Chronic rhinosinusitis is one of the most prevalent chronic diseases in the United States of America (USA) and in Europe. It is believed that the disease affects 31 million people per year in the United States,1 affecting approximately 15% of the adult population.2 In the Global Allergy and Asthma European Network project (GA2LEN), the prevalence rate of chronic rhinosinusitis was found to reach 10.9% in the European population.3

It is estimated that poor sleep quality affects approximately 70 million Americans each year.4 Moreover, patients with chronic diseases such as chronic rhinosinusitis have a higher prevalence of sleep dysfunctions than that observed in the general population.5 Sleep disturbances lead to changes in the quality of life and high public health care costs and indirect costs, such as decreased work productivity and absenteeism.6

Since the nose is the first port of entry for inspired air under normal conditions, nasal pathologies have a significant impact on airflow and potentially contribute to sleep-related respiratory disorders.7,8 Recently, it has been shown that over 75% of the patients with chronic rhinosinusitis report abnormal sleep quality, with worse sleep in those with more severe sinus disease.9

Endoscopic sinus surgery has been indicated for patients with chronic rhinosinusitis failing improvement by clinical drug treatment. In these cases, the improvement in the Quality of Life (QL) after surgery is evident.10,11 However, whether there is a similar improvement in sleep quality after endoscopic sinus surgery is still unknown.12

Tools for assessing the quality of life and sleep are available in the literature.

For example, the Sino-Nasal Outcome Test 22 (SNOT-22) is an update of the Sino-Nasal Outcome Test-20 (SNOT-20) questionnaire13 and is a specific tool for evaluating the QL in sinonasal diseases. It is also used to compare the quality of life in the pre- and postoperative periods of endoscopic sinus surgery in patients with chronic rhinosinusitis. In these questionnaires, five of the questions are directly associated with sleep quality.

Given the relevance of chronic rhinosinusitis as a public health problem and its association with sleep diseases, this study aims to investigate the improvement in sleep quality after surgical treatment for chronic rhinosinusitis through a systematic review and meta-analysis.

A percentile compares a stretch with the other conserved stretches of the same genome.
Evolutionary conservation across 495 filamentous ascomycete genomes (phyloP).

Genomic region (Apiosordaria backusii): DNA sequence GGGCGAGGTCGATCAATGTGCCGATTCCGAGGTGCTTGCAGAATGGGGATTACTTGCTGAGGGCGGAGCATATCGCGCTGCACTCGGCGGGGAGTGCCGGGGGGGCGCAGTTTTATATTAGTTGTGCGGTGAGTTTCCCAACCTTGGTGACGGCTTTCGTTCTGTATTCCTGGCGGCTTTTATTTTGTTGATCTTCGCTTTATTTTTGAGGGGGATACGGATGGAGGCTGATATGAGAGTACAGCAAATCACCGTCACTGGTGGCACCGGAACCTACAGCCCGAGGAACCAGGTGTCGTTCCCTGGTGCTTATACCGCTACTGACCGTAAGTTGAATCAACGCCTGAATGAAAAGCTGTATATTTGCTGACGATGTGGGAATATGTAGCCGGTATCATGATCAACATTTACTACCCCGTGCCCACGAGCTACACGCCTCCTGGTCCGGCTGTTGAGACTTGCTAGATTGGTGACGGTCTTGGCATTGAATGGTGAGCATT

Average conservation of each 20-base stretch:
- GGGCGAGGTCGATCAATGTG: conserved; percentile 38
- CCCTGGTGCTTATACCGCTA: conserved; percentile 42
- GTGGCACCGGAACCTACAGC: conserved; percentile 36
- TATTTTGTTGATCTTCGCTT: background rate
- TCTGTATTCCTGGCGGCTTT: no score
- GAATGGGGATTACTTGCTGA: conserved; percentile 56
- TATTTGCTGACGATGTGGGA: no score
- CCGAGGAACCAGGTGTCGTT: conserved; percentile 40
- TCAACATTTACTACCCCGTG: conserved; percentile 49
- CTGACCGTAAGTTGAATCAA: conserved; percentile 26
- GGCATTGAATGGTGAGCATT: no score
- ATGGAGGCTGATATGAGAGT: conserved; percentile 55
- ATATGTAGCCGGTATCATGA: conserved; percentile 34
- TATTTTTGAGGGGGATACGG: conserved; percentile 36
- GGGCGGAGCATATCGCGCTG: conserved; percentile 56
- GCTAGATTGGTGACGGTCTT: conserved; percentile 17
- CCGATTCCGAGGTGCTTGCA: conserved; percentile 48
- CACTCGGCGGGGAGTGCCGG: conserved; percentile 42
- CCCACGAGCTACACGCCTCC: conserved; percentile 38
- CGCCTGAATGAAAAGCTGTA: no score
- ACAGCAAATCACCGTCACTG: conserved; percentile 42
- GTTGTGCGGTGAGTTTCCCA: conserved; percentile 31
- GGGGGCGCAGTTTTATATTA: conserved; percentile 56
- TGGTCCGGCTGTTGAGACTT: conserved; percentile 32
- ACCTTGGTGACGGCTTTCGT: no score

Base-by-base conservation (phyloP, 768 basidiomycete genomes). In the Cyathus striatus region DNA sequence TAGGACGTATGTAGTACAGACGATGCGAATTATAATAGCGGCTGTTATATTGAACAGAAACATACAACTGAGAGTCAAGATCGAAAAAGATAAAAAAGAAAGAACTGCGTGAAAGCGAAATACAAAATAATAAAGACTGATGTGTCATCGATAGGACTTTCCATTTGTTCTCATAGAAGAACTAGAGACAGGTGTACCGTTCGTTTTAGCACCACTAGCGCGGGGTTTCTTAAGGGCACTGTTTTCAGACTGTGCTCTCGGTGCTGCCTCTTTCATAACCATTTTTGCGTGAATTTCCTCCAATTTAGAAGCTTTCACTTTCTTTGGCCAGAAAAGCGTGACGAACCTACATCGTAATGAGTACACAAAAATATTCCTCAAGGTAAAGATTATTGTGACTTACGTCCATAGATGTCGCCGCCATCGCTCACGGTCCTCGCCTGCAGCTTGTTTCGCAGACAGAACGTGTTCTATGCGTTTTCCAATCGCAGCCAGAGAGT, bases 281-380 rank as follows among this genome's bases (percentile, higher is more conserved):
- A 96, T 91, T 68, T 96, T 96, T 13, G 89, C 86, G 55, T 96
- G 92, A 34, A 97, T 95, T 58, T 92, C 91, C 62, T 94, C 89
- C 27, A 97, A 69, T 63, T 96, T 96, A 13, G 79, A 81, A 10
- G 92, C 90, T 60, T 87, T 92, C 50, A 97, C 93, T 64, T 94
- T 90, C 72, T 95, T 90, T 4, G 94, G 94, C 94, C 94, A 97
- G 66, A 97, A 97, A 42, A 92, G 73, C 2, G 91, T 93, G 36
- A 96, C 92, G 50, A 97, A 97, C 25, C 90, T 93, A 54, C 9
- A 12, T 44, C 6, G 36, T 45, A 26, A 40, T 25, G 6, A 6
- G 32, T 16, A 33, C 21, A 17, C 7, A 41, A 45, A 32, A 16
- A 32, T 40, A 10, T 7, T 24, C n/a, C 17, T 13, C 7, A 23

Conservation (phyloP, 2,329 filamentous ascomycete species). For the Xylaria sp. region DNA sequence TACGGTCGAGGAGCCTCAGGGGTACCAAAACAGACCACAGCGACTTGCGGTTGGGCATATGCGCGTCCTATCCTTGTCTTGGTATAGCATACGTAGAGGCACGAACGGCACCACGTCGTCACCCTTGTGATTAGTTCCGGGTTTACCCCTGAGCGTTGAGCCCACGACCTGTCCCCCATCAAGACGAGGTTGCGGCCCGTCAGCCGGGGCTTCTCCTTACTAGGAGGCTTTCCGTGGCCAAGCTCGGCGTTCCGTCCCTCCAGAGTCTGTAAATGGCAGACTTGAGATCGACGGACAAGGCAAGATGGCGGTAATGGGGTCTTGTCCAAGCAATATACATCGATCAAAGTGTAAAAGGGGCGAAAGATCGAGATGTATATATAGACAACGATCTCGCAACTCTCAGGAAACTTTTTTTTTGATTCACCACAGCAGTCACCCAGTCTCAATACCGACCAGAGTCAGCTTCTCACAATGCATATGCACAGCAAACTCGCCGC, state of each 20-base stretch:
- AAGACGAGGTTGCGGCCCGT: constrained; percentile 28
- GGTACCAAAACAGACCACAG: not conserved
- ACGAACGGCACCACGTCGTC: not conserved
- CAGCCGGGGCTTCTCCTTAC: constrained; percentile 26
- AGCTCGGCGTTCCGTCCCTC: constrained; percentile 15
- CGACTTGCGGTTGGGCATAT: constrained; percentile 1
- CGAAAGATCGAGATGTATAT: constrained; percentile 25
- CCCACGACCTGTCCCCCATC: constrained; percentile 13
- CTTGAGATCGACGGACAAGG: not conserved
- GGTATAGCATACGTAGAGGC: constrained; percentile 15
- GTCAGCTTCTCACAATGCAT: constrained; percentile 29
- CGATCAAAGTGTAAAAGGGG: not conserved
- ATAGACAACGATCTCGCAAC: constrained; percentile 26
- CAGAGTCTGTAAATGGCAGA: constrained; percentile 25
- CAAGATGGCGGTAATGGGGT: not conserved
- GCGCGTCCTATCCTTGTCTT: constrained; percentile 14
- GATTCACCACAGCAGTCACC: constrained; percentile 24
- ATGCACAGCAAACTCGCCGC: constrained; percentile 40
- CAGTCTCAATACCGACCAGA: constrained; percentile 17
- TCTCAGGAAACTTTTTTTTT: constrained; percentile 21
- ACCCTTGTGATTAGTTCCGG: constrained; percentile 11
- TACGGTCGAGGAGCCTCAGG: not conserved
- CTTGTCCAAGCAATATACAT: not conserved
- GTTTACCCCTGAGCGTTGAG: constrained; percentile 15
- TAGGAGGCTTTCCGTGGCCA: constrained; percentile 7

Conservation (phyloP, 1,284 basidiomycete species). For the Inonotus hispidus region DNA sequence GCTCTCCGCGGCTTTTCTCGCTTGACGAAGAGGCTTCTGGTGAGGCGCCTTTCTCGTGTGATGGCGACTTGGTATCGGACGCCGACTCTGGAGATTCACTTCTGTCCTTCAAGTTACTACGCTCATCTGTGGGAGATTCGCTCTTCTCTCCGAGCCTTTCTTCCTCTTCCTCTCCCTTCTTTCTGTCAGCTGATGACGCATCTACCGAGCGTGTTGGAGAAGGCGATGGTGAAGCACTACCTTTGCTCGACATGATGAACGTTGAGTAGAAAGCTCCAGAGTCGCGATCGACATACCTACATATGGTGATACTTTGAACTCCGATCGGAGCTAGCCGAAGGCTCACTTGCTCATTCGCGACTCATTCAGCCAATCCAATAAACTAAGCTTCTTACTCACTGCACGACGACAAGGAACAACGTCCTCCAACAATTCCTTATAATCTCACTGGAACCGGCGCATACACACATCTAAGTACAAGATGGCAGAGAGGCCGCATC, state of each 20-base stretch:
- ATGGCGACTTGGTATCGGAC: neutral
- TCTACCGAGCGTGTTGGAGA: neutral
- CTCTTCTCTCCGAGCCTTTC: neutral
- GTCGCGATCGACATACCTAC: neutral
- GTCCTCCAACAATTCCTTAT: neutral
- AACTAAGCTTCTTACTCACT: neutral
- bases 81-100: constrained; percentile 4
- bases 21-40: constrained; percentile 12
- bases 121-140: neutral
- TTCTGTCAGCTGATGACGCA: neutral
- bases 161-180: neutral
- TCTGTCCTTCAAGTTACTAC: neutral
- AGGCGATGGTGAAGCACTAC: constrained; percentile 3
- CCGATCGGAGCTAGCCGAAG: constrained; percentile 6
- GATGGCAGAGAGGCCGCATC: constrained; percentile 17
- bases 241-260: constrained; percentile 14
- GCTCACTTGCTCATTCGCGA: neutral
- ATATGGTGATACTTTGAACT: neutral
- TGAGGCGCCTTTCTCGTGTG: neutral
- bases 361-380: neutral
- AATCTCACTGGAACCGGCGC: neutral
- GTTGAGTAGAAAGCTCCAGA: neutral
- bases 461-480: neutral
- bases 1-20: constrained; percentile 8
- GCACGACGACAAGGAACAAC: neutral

The Preferred Reporting Items for Systematic Reviews and Meta-Analysis (PRISMA) statement and checklist were used during this review.14

Registered protocol

The review protocol was registered in the International Prospective Register of Systematic Reviews (PROSPERO) database under registration number CDR 42016036536.

Eligibility criteria

To be eligible for this systematic review, studies had to be conducted with adults (18 years of age and over) diagnosed with chronic rhinosinusitis and had to provide the average scores of sleep quality on life and sleep questionnaires before and after the surgical procedure.

Studies that did not provide the necessary data to calculate the percentage of people reporting a sleep quality change after surgery were excluded. Studies were also excluded when the sleep quality scores were part of the overall quality of life scores and it was not possible to extract only the scores related to sleep quality.

Data sources and search strategy

The literature search was conducted between the 01st and 04th of September 2016 in the following electronic databases: Medline (via PubMed), Embase, Lilacs, SciELO, Google Scholar, Web of Science, Scopus, Cochrane Library, Clinical Trials and CAPES (the Brazilian Ministry of Education database). There were no restrictions concerning language, date or publication status.

The search strategy employed Medical Subject Headings (Mesh) terms in PubMed, EMTREE terms in Embase and a group of keywords. As an example, the following search strategy as used for searching in MEDLINE (via PubMed): (“sinusitis” [mesh] OR “sinusitis” [tiab] OR “chronic rhinosinusitis” [tiab] OR “rhinosinusitis” [tiab]) AND (“sleep” [mesh] OR “sleep” [tiab] OR “sleep quality” [tiab] OR “sleep disorder” [tiab] OR “poor sleep” [tiab] OR “apnea” [tiab] OR “sleep disturbances” [tiab] OR “nighttime awakenings” [tiab] OR “PSQI” [tiab] OR “quality of sleep” [tiab] OR “SNOT-22” [tiab] OR “berlim” [tiab] OR “EpSS” [tiab] OR “Epworth” [tiab] OR “RSDI” [tiab]) AND (“ESS” [tiab] OR “endoscopic sinus surgery” OR “Surgical Treatment” [tiab]).

The search strategy was adapted to the specific criteria for each database.

Study selection

Two researchers independently managed the study selection and eventual disagreements were resolved by consensus. Initially, articles were pre-selected based on their titles and abstracts. Duplicate articles were excluded. The complete texts of the pre-selected records were read independently by the two researchers, and the articles that met the eligibility criteria were included for review.